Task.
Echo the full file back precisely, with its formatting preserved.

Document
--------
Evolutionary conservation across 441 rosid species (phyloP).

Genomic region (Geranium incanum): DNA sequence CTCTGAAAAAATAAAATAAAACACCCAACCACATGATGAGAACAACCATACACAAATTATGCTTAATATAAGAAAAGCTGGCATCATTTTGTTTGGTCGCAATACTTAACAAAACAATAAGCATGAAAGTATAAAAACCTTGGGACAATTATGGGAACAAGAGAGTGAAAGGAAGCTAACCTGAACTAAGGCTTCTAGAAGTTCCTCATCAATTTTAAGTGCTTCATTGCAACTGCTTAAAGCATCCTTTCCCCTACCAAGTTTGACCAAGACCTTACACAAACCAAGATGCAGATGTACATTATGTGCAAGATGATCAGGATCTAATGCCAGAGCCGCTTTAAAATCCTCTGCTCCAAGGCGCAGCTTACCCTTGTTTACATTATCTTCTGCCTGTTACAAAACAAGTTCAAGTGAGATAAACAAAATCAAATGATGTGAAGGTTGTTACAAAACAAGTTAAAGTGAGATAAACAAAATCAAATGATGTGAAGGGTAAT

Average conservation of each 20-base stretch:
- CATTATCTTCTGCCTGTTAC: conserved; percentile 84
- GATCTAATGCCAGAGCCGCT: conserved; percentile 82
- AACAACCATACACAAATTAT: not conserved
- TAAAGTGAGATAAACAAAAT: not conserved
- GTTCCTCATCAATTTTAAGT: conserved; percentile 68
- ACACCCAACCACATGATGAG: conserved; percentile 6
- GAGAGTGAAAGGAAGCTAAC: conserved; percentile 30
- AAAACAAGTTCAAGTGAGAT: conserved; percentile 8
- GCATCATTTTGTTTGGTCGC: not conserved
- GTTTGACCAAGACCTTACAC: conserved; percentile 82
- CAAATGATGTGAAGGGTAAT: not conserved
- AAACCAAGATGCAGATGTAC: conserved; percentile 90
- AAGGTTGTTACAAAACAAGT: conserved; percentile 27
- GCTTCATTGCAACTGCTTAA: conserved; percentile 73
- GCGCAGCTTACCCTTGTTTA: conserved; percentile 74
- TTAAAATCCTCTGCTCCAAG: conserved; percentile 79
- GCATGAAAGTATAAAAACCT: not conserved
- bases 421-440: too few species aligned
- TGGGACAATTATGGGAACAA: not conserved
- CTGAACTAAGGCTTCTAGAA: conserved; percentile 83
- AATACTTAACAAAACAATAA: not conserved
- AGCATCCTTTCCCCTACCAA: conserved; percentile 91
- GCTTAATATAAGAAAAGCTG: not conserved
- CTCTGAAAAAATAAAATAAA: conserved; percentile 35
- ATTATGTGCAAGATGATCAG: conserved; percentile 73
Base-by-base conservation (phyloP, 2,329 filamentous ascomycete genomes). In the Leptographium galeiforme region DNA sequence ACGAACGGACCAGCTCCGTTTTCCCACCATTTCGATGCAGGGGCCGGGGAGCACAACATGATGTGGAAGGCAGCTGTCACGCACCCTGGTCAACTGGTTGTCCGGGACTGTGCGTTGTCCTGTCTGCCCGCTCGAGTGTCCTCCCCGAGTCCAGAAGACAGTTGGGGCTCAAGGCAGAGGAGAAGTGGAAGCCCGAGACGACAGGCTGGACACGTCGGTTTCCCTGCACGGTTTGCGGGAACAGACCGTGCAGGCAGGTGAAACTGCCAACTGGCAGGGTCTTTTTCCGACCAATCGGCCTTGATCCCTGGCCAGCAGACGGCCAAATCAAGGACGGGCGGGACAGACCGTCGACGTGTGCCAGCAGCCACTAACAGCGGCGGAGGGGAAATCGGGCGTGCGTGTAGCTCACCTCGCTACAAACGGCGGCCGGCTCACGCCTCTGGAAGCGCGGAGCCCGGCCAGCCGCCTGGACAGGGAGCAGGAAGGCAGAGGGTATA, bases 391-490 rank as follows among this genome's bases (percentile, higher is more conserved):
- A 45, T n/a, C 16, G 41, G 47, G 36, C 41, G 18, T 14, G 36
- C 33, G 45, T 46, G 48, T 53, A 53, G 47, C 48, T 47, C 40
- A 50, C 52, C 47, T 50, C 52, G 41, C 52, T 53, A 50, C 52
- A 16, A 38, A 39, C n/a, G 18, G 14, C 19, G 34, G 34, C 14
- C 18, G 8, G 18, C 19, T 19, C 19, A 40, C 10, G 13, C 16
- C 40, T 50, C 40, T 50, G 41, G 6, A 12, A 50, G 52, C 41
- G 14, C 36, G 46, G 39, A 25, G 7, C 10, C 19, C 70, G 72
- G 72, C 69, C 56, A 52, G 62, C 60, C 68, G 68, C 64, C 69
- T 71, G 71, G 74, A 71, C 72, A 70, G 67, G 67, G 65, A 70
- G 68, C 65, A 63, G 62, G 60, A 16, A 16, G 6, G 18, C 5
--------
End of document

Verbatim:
Evolutionary conservation across 441 rosid species (phyloP).

Genomic region (Geranium incanum): DNA sequence CTCTGAAAAAATAAAATAAAACACCCAACCACATGATGAGAACAACCATACACAAATTATGCTTAATATAAGAAAAGCTGGCATCATTTTGTTTGGTCGCAATACTTAACAAAACAATAAGCATGAAAGTATAAAAACCTTGGGACAATTATGGGAACAAGAGAGTGAAAGGAAGCTAACCTGAACTAAGGCTTCTAGAAGTTCCTCATCAATTTTAAGTGCTTCATTGCAACTGCTTAAAGCATCCTTTCCCCTACCAAGTTTGACCAAGACCTTACACAAACCAAGATGCAGATGTACATTATGTGCAAGATGATCAGGATCTAATGCCAGAGCCGCTTTAAAATCCTCTGCTCCAAGGCGCAGCTTACCCTTGTTTACATTATCTTCTGCCTGTTACAAAACAAGTTCAAGTGAGATAAACAAAATCAAATGATGTGAAGGTTGTTACAAAACAAGTTAAAGTGAGATAAACAAAATCAAATGATGTGAAGGGTAAT

Average conservation of each 20-base stretch:
- CATTATCTTCTGCCTGTTAC: conserved; percentile 84
- GATCTAATGCCAGAGCCGCT: conserved; percentile 82
- AACAACCATACACAAATTAT: not conserved
- TAAAGTGAGATAAACAAAAT: not conserved
- GTTCCTCATCAATTTTAAGT: conserved; percentile 68
- ACACCCAACCACATGATGAG: conserved; percentile 6
- GAGAGTGAAAGGAAGCTAAC: conserved; percentile 30
- AAAACAAGTTCAAGTGAGAT: conserved; percentile 8
- GCATCATTTTGTTTGGTCGC: not conserved
- GTTTGACCAAGACCTTACAC: conserved; percentile 82
- CAAATGATGTGAAGGGTAAT: not conserved
- AAACCAAGATGCAGATGTAC: conserved; percentile 90
- AAGGTTGTTACAAAACAAGT: conserved; percentile 27
- GCTTCATTGCAACTGCTTAA: conserved; percentile 73
- GCGCAGCTTACCCTTGTTTA: conserved; percentile 74
- TTAAAATCCTCTGCTCCAAG: conserved; percentile 79
- GCATGAAAGTATAAAAACCT: not conserved
- bases 421-440: too few species aligned
- TGGGACAATTATGGGAACAA: not conserved
- CTGAACTAAGGCTTCTAGAA: conserved; percentile 83
- AATACTTAACAAAACAATAA: not conserved
- AGCATCCTTTCCCCTACCAA: conserved; percentile 91
- GCTTAATATAAGAAAAGCTG: not conserved
- CTCTGAAAAAATAAAATAAA: conserved; percentile 35
- ATTATGTGCAAGATGATCAG: conserved; percentile 73
Base-by-base conservation (phyloP, 2,329 filamentous ascomycete genomes). In the Leptographium galeiforme region DNA sequence ACGAACGGACCAGCTCCGTTTTCCCACCATTTCGATGCAGGGGCCGGGGAGCACAACATGATGTGGAAGGCAGCTGTCACGCACCCTGGTCAACTGGTTGTCCGGGACTGTGCGTTGTCCTGTCTGCCCGCTCGAGTGTCCTCCCCGAGTCCAGAAGACAGTTGGGGCTCAAGGCAGAGGAGAAGTGGAAGCCCGAGACGACAGGCTGGACACGTCGGTTTCCCTGCACGGTTTGCGGGAACAGACCGTGCAGGCAGGTGAAACTGCCAACTGGCAGGGTCTTTTTCCGACCAATCGGCCTTGATCCCTGGCCAGCAGACGGCCAAATCAAGGACGGGCGGGACAGACCGTCGACGTGTGCCAGCAGCCACTAACAGCGGCGGAGGGGAAATCGGGCGTGCGTGTAGCTCACCTCGCTACAAACGGCGGCCGGCTCACGCCTCTGGAAGCGCGGAGCCCGGCCAGCCGCCTGGACAGGGAGCAGGAAGGCAGAGGGTATA, bases 391-490 rank as follows among this genome's bases (percentile, higher is more conserved):
- A 45, T n/a, C 16, G 41, G 47, G 36, C 41, G 18, T 14, G 36
- C 33, G 45, T 46, G 48, T 53, A 53, G 47, C 48, T 47, C 40
- A 50, C 52, C 47, T 50, C 52, G 41, C 52, T 53, A 50, C 52
- A 16, A 38, A 39, C n/a, G 18, G 14, C 19, G 34, G 34, C 14
- C 18, G 8, G 18, C 19, T 19, C 19, A 40, C 10, G 13, C 16
- C 40, T 50, C 40, T 50, G 41, G 6, A 12, A 50, G 52, C 41
- G 14, C 36, G 46, G 39, A 25, G 7, C 10, C 19, C 70, G 72
- G 72, C 69, C 56, A 52, G 62, C 60, C 68, G 68, C 64, C 69
- T 71, G 71, G 74, A 71, C 72, A 70, G 67, G 67, G 65, A 70
- G 68, C 65, A 63, G 62, G 60, A 16, A 16, G 6, G 18, C 5